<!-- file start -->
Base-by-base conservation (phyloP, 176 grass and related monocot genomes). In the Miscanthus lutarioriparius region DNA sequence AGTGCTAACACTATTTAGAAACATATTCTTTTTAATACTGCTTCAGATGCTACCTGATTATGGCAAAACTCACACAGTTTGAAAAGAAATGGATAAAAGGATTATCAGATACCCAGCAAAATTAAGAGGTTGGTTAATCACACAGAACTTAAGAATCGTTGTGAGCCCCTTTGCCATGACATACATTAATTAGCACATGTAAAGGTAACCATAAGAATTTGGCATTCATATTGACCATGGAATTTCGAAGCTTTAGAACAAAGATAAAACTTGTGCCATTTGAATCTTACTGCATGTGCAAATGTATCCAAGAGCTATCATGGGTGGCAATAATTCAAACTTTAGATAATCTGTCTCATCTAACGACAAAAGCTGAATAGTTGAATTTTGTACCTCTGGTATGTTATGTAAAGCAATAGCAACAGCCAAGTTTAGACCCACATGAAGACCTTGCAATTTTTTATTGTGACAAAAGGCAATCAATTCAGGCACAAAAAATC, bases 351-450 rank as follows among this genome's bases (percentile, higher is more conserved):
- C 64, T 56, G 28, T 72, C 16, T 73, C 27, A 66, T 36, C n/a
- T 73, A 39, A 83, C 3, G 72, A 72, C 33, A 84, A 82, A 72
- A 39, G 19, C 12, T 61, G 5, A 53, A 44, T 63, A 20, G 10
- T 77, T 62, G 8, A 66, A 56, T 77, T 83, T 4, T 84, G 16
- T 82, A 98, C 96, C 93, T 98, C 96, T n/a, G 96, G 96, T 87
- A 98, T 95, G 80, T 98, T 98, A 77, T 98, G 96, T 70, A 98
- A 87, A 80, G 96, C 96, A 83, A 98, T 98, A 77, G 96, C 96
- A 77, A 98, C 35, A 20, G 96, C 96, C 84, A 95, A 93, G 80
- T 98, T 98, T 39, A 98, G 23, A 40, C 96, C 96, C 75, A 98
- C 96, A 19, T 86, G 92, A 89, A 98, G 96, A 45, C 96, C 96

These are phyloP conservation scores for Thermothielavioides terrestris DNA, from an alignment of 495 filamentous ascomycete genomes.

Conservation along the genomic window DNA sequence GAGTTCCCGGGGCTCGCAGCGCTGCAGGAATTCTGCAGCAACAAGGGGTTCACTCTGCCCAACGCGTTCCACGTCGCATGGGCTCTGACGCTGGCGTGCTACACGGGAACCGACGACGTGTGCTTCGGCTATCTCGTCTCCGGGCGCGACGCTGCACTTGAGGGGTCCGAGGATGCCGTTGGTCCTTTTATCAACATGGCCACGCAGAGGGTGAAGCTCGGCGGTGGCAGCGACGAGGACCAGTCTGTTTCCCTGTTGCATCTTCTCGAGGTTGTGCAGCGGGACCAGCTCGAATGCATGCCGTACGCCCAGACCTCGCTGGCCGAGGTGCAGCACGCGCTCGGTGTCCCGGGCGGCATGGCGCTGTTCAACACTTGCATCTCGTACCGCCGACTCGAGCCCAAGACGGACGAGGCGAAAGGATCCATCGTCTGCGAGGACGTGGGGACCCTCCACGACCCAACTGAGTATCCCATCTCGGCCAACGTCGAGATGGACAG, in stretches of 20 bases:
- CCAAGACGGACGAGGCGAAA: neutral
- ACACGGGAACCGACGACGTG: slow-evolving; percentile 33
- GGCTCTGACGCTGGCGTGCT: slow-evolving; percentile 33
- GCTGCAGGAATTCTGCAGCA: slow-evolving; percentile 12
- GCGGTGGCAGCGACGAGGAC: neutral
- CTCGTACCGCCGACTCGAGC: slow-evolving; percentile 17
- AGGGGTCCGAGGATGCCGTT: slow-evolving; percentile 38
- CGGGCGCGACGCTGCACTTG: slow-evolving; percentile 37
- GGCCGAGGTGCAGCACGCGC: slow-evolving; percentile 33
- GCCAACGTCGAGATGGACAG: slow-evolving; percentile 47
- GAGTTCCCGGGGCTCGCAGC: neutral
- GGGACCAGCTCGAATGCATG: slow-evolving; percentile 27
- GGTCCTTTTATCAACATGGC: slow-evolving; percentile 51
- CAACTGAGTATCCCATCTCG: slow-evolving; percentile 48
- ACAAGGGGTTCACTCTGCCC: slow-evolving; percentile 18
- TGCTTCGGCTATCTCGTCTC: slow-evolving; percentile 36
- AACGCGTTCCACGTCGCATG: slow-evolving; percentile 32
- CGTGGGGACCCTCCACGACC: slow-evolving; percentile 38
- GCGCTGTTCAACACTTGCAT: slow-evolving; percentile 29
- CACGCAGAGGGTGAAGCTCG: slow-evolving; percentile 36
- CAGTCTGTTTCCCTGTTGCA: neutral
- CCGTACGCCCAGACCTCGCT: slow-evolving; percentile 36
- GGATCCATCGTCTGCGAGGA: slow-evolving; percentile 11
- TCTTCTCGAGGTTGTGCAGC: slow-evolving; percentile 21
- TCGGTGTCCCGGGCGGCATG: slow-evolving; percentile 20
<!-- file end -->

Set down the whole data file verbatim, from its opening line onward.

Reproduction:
Base-by-base conservation (phyloP, 176 grass and related monocot genomes). In the Miscanthus lutarioriparius region DNA sequence AGTGCTAACACTATTTAGAAACATATTCTTTTTAATACTGCTTCAGATGCTACCTGATTATGGCAAAACTCACACAGTTTGAAAAGAAATGGATAAAAGGATTATCAGATACCCAGCAAAATTAAGAGGTTGGTTAATCACACAGAACTTAAGAATCGTTGTGAGCCCCTTTGCCATGACATACATTAATTAGCACATGTAAAGGTAACCATAAGAATTTGGCATTCATATTGACCATGGAATTTCGAAGCTTTAGAACAAAGATAAAACTTGTGCCATTTGAATCTTACTGCATGTGCAAATGTATCCAAGAGCTATCATGGGTGGCAATAATTCAAACTTTAGATAATCTGTCTCATCTAACGACAAAAGCTGAATAGTTGAATTTTGTACCTCTGGTATGTTATGTAAAGCAATAGCAACAGCCAAGTTTAGACCCACATGAAGACCTTGCAATTTTTTATTGTGACAAAAGGCAATCAATTCAGGCACAAAAAATC, bases 351-450 rank as follows among this genome's bases (percentile, higher is more conserved):
- C 64, T 56, G 28, T 72, C 16, T 73, C 27, A 66, T 36, C n/a
- T 73, A 39, A 83, C 3, G 72, A 72, C 33, A 84, A 82, A 72
- A 39, G 19, C 12, T 61, G 5, A 53, A 44, T 63, A 20, G 10
- T 77, T 62, G 8, A 66, A 56, T 77, T 83, T 4, T 84, G 16
- T 82, A 98, C 96, C 93, T 98, C 96, T n/a, G 96, G 96, T 87
- A 98, T 95, G 80, T 98, T 98, A 77, T 98, G 96, T 70, A 98
- A 87, A 80, G 96, C 96, A 83, A 98, T 98, A 77, G 96, C 96
- A 77, A 98, C 35, A 20, G 96, C 96, C 84, A 95, A 93, G 80
- T 98, T 98, T 39, A 98, G 23, A 40, C 96, C 96, C 75, A 98
- C 96, A 19, T 86, G 92, A 89, A 98, G 96, A 45, C 96, C 96

These are phyloP conservation scores for Thermothielavioides terrestris DNA, from an alignment of 495 filamentous ascomycete genomes.

Conservation along the genomic window DNA sequence GAGTTCCCGGGGCTCGCAGCGCTGCAGGAATTCTGCAGCAACAAGGGGTTCACTCTGCCCAACGCGTTCCACGTCGCATGGGCTCTGACGCTGGCGTGCTACACGGGAACCGACGACGTGTGCTTCGGCTATCTCGTCTCCGGGCGCGACGCTGCACTTGAGGGGTCCGAGGATGCCGTTGGTCCTTTTATCAACATGGCCACGCAGAGGGTGAAGCTCGGCGGTGGCAGCGACGAGGACCAGTCTGTTTCCCTGTTGCATCTTCTCGAGGTTGTGCAGCGGGACCAGCTCGAATGCATGCCGTACGCCCAGACCTCGCTGGCCGAGGTGCAGCACGCGCTCGGTGTCCCGGGCGGCATGGCGCTGTTCAACACTTGCATCTCGTACCGCCGACTCGAGCCCAAGACGGACGAGGCGAAAGGATCCATCGTCTGCGAGGACGTGGGGACCCTCCACGACCCAACTGAGTATCCCATCTCGGCCAACGTCGAGATGGACAG, in stretches of 20 bases:
- CCAAGACGGACGAGGCGAAA: neutral
- ACACGGGAACCGACGACGTG: slow-evolving; percentile 33
- GGCTCTGACGCTGGCGTGCT: slow-evolving; percentile 33
- GCTGCAGGAATTCTGCAGCA: slow-evolving; percentile 12
- GCGGTGGCAGCGACGAGGAC: neutral
- CTCGTACCGCCGACTCGAGC: slow-evolving; percentile 17
- AGGGGTCCGAGGATGCCGTT: slow-evolving; percentile 38
- CGGGCGCGACGCTGCACTTG: slow-evolving; percentile 37
- GGCCGAGGTGCAGCACGCGC: slow-evolving; percentile 33
- GCCAACGTCGAGATGGACAG: slow-evolving; percentile 47
- GAGTTCCCGGGGCTCGCAGC: neutral
- GGGACCAGCTCGAATGCATG: slow-evolving; percentile 27
- GGTCCTTTTATCAACATGGC: slow-evolving; percentile 51
- CAACTGAGTATCCCATCTCG: slow-evolving; percentile 48
- ACAAGGGGTTCACTCTGCCC: slow-evolving; percentile 18
- TGCTTCGGCTATCTCGTCTC: slow-evolving; percentile 36
- AACGCGTTCCACGTCGCATG: slow-evolving; percentile 32
- CGTGGGGACCCTCCACGACC: slow-evolving; percentile 38
- GCGCTGTTCAACACTTGCAT: slow-evolving; percentile 29
- CACGCAGAGGGTGAAGCTCG: slow-evolving; percentile 36
- CAGTCTGTTTCCCTGTTGCA: neutral
- CCGTACGCCCAGACCTCGCT: slow-evolving; percentile 36
- GGATCCATCGTCTGCGAGGA: slow-evolving; percentile 11
- TCTTCTCGAGGTTGTGCAGC: slow-evolving; percentile 21
- TCGGTGTCCCGGGCGGCATG: slow-evolving; percentile 20